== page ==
The cookie debate – butter, vegetable shortening or oil – will continue forever but for this Oreo cookie I’ve used Trex because it allows the flavour of the biscuit to really shine through! These cookies don’t have a very long shelf life so are best eaten on the day. For an extra twist you can also break up some Oreos into crumbs and stir into your dough mixture just before assembly.
- 4¾ ounces / 110g Trex
- 5 ounces / 265g light soft brown sugar
- 1 large egg
- 1 teaspoon of vanilla
- 4¼ ounces / 120g plain flour
- 4¼ ounces / 120g bread flour
- ¾ teaspoon of bicarbonate of soda
- ¾ teaspoon of baking powder
- ¼ teaspoon of salt
- 3½ ounces / 100g dark chocolate chips
- 10-12 Oreos
Preheat the oven to 170°C (150°C fan) 338°F (302°F fan) and line 2 baking sheets with baking parchment.
In a freestanding mixer with the paddle attachment, cream together the Trex and sugar until smooth.
In a jug beat the egg with the vanilla before adding to the Trex and mix until well combined.
Sift the flours, bicarbonate of soda, baking powder and salt into a large bowl.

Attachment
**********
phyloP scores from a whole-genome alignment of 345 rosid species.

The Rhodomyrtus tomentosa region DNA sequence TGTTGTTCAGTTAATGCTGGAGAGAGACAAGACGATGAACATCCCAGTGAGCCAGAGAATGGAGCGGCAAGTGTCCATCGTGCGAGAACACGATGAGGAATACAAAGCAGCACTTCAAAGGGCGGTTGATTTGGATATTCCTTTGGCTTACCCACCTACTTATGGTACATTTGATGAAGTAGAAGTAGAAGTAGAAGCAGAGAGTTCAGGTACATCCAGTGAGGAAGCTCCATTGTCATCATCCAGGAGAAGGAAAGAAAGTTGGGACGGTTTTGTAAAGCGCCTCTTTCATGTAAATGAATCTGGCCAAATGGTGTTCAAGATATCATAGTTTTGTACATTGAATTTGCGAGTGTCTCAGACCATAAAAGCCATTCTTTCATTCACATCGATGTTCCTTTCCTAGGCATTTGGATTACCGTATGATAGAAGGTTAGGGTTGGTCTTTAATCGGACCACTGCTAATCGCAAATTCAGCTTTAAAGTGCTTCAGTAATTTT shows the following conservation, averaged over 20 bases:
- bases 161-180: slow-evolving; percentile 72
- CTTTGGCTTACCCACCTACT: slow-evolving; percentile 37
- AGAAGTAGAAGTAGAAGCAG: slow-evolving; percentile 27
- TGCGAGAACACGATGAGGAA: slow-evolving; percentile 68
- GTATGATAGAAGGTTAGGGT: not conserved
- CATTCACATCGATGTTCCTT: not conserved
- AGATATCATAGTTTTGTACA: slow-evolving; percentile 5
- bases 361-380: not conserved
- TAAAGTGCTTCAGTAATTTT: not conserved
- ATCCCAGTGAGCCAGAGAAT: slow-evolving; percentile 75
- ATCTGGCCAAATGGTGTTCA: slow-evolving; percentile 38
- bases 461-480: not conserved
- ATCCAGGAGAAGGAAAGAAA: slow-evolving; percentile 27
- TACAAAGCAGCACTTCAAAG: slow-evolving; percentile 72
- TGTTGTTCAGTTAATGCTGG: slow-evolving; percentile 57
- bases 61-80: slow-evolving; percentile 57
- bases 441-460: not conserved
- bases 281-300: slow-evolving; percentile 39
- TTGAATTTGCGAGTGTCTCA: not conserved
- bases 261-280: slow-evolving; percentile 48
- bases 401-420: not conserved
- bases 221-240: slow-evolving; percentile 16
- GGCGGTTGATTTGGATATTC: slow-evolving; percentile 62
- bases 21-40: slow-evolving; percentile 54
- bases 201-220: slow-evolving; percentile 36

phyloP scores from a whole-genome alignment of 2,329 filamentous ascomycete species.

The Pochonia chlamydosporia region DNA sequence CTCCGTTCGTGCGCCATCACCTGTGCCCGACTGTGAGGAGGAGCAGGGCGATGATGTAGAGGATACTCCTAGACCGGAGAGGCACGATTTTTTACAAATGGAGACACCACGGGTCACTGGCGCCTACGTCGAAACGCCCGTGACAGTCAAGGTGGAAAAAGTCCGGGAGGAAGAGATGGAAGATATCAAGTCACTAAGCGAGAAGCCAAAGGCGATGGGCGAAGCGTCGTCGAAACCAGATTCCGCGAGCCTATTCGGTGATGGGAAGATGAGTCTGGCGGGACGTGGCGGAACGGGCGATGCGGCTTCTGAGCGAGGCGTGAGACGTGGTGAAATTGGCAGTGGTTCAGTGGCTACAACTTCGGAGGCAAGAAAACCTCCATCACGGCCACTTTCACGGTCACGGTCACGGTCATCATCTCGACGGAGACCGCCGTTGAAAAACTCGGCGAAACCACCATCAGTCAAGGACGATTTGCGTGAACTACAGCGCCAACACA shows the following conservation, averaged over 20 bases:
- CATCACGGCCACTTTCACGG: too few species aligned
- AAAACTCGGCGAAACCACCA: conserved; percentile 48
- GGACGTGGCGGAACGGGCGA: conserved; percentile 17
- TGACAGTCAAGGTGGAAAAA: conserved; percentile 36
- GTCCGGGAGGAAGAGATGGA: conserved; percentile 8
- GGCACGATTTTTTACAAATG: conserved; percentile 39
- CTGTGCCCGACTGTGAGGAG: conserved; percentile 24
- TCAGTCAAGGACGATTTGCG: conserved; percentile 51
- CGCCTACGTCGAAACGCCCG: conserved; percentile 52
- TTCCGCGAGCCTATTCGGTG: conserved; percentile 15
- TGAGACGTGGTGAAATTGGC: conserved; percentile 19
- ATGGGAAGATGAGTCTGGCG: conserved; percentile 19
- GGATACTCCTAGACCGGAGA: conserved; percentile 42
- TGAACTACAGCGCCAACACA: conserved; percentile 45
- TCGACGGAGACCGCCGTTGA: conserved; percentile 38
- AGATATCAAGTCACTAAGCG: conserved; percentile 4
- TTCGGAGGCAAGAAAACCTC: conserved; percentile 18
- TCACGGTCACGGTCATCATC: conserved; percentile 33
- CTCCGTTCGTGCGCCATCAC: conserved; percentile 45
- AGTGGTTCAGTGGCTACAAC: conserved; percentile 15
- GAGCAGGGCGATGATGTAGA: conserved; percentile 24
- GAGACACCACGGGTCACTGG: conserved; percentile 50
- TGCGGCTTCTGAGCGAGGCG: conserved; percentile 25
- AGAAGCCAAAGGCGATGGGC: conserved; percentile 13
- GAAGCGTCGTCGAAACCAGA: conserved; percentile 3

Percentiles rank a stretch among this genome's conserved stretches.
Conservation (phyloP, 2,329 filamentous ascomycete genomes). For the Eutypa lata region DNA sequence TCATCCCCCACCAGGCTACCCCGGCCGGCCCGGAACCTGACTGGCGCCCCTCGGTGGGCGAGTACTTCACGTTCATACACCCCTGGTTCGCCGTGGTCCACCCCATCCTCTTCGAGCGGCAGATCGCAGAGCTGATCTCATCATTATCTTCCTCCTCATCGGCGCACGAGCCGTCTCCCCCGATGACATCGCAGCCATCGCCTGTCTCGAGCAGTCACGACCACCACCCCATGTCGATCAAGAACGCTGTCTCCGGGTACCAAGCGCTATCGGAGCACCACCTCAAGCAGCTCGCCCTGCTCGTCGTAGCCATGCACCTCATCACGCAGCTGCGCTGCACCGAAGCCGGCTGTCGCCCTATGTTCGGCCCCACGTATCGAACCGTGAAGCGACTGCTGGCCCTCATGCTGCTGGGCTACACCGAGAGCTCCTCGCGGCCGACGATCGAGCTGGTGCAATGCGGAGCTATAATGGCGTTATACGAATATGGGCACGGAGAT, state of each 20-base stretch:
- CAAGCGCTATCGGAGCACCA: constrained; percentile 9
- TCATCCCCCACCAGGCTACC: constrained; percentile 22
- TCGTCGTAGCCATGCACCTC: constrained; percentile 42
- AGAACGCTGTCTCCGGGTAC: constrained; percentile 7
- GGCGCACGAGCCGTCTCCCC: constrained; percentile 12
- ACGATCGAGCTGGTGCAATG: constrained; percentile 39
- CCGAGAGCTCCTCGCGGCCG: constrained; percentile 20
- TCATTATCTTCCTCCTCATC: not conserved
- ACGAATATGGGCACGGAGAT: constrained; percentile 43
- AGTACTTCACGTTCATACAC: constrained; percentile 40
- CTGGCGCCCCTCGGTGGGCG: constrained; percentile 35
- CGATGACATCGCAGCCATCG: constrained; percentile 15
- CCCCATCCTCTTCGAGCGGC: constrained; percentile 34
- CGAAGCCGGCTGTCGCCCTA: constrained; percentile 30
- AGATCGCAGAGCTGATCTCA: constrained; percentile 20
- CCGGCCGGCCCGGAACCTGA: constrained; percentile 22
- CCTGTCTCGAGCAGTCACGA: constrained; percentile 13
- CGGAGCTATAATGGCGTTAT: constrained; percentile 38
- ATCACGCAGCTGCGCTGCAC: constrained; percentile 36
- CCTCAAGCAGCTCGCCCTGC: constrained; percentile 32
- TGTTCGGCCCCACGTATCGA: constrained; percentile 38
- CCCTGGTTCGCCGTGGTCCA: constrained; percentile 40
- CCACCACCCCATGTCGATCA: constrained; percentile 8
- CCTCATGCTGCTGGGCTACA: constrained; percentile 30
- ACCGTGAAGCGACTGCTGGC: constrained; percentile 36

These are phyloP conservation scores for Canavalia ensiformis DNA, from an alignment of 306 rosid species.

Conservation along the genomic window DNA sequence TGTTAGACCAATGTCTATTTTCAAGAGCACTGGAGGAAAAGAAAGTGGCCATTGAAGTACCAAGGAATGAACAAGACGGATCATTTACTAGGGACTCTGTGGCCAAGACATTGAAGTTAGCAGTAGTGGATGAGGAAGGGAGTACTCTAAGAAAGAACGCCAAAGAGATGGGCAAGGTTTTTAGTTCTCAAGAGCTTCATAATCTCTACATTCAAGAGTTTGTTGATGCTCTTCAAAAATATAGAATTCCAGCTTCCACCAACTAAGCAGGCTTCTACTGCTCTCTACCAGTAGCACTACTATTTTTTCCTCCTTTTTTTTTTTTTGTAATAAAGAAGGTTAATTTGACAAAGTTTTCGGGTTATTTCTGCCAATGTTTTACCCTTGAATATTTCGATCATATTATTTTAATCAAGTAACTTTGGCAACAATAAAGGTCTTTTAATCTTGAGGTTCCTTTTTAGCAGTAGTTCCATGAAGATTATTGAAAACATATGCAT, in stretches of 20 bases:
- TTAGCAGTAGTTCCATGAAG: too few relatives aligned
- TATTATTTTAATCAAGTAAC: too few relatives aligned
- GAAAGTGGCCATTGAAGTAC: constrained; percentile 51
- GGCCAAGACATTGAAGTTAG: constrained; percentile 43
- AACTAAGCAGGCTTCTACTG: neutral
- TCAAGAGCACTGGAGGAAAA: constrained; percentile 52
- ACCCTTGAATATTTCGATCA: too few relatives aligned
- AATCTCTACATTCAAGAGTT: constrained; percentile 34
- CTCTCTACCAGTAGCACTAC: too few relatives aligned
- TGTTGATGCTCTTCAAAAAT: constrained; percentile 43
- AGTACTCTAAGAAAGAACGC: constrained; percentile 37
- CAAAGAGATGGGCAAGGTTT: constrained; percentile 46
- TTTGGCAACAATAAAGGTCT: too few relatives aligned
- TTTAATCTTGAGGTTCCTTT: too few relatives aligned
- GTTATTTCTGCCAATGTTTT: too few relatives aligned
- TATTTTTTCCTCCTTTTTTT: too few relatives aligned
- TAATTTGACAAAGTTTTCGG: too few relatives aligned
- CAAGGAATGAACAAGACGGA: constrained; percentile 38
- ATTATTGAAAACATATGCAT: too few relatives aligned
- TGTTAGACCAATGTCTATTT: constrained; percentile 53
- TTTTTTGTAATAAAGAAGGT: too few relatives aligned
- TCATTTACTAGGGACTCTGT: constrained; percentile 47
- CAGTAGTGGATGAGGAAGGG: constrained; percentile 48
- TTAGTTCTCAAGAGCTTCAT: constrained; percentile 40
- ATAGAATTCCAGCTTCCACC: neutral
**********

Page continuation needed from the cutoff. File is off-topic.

Add the wet ingredients to the dry ingredients and stir with a large wooden spoon until combined.
Add the chocolate and give a final stir until everything is well mixed.
Measure out 1 tablespoon of cookie dough and flatten into a circle on your prepared baking sheet.
Place an Oreo on top in the middle of the dough circle.
Create another circle of cookie dough, rest it on top of the Oreo and press the edges together to create an Oreo filled cookie parcel.
Repeat with the remainder of your dough.
Bake for 10-12 minutes then transfer to a wire rack to cool.
Oreo is a sandwich cookie or biscuit consisting of two chocolate wafers with crème filling manufactured by Nabisco. It is the best-selling commercially produced cookie in the USA. The first Oreo was created in 1912 by Nabisco (then called the National Biscuit Company) at its Chelsea, Manhattan, factory in New York 9th Avenue. Today, 9th Avenue is affectionately known by New Yorkers as “Oreo Way”. The Oreo was in fact an imitation of the Hydrox cookie which had been launched in 1908 by Sunshine company, but the Oreo became so successful the Hydrox was thought by many Americans to be the knockoff.